Combat, too, is a little janky – although this is countered somewhat by exceptionally stupid enemy AI – but it can hurt when you're in the caves and taking on all manner of beasts that categorically were not in the holiday brochure. And whilst I appreciate the gentle benevolence of our mute companion, Kelvin, by the time you've been on the island a couple of weeks, I'm not sure what else he brings to the table (unless you want him to smash up the table because let's face it – Kelvin is very, very good at accidentally smashing stuff). Yes, he kept me alive for those first few days. Yes, I appreciate his commitment when I ask him to get some fish, forget I asked him to get fish, and then return to a pile of glossy gills and scales. But otherwise, Kelvin's a liability… and the less I say about the perpetually cold three-legged girl with the see-through top, the better (she sure can wield a firearm, though, I'll give her that).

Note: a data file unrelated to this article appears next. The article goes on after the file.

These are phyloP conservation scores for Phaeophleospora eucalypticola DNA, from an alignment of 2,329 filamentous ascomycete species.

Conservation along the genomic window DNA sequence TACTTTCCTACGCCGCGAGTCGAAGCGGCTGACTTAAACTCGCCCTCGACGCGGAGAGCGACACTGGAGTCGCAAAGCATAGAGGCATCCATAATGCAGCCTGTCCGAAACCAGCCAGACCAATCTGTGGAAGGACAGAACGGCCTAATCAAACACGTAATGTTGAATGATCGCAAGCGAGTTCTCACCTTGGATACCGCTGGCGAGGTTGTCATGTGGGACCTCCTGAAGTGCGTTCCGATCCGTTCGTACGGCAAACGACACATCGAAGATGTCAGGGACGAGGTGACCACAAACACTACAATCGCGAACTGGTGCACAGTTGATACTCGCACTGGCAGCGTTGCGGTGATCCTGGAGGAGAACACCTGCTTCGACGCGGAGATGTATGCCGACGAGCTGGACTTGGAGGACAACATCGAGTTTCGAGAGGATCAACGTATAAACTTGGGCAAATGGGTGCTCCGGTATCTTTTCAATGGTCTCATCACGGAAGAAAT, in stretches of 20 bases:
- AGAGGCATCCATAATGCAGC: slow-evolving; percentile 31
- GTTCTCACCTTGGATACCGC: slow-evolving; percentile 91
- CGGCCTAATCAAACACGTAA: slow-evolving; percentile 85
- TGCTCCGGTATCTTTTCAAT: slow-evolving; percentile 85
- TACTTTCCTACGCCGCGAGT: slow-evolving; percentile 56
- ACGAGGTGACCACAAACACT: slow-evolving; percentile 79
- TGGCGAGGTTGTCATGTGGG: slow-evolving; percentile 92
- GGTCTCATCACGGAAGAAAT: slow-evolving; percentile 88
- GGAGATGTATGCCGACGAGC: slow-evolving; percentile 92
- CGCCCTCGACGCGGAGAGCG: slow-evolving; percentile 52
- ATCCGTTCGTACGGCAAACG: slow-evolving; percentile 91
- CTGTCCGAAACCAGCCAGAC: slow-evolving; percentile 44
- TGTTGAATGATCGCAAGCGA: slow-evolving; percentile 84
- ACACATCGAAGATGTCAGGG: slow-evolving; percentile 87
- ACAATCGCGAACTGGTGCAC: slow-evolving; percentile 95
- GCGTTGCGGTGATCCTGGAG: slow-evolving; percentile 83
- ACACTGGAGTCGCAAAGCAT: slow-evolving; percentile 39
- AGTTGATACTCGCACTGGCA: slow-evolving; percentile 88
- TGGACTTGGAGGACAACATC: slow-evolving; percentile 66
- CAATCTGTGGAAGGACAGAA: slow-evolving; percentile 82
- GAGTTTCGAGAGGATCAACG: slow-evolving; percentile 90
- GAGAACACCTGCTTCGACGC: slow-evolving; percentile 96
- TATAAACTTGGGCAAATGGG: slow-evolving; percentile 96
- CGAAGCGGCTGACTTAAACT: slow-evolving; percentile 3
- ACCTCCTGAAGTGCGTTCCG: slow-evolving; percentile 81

And there's still so much to discover! So many secrets and mysteries still to solve. Will we ever find out why someone buried the hatch that leads to a swanky subterranean bunker? Or why the locals have thin tracks of wet, sticky blood running from their ears? Why are there so many imposing steel doors locked by keycard on a (mostly) deserted island that make me think of the Dharma Initiative every time I see one? And will we ever know why we have a terrible, terrible wrist tattoo that hums with the sinister energy of a mistaken it's-the-last-night-in-Magaluf-and-I'm-shitfaced trip to the tattooist?

Maybe. Maybe not. The astonishing thing is, I don't care. And for a player usually so faithfully committed to storytelling, this makes Sons of the Forest all the more curiously liberating… and such a delightful surprise.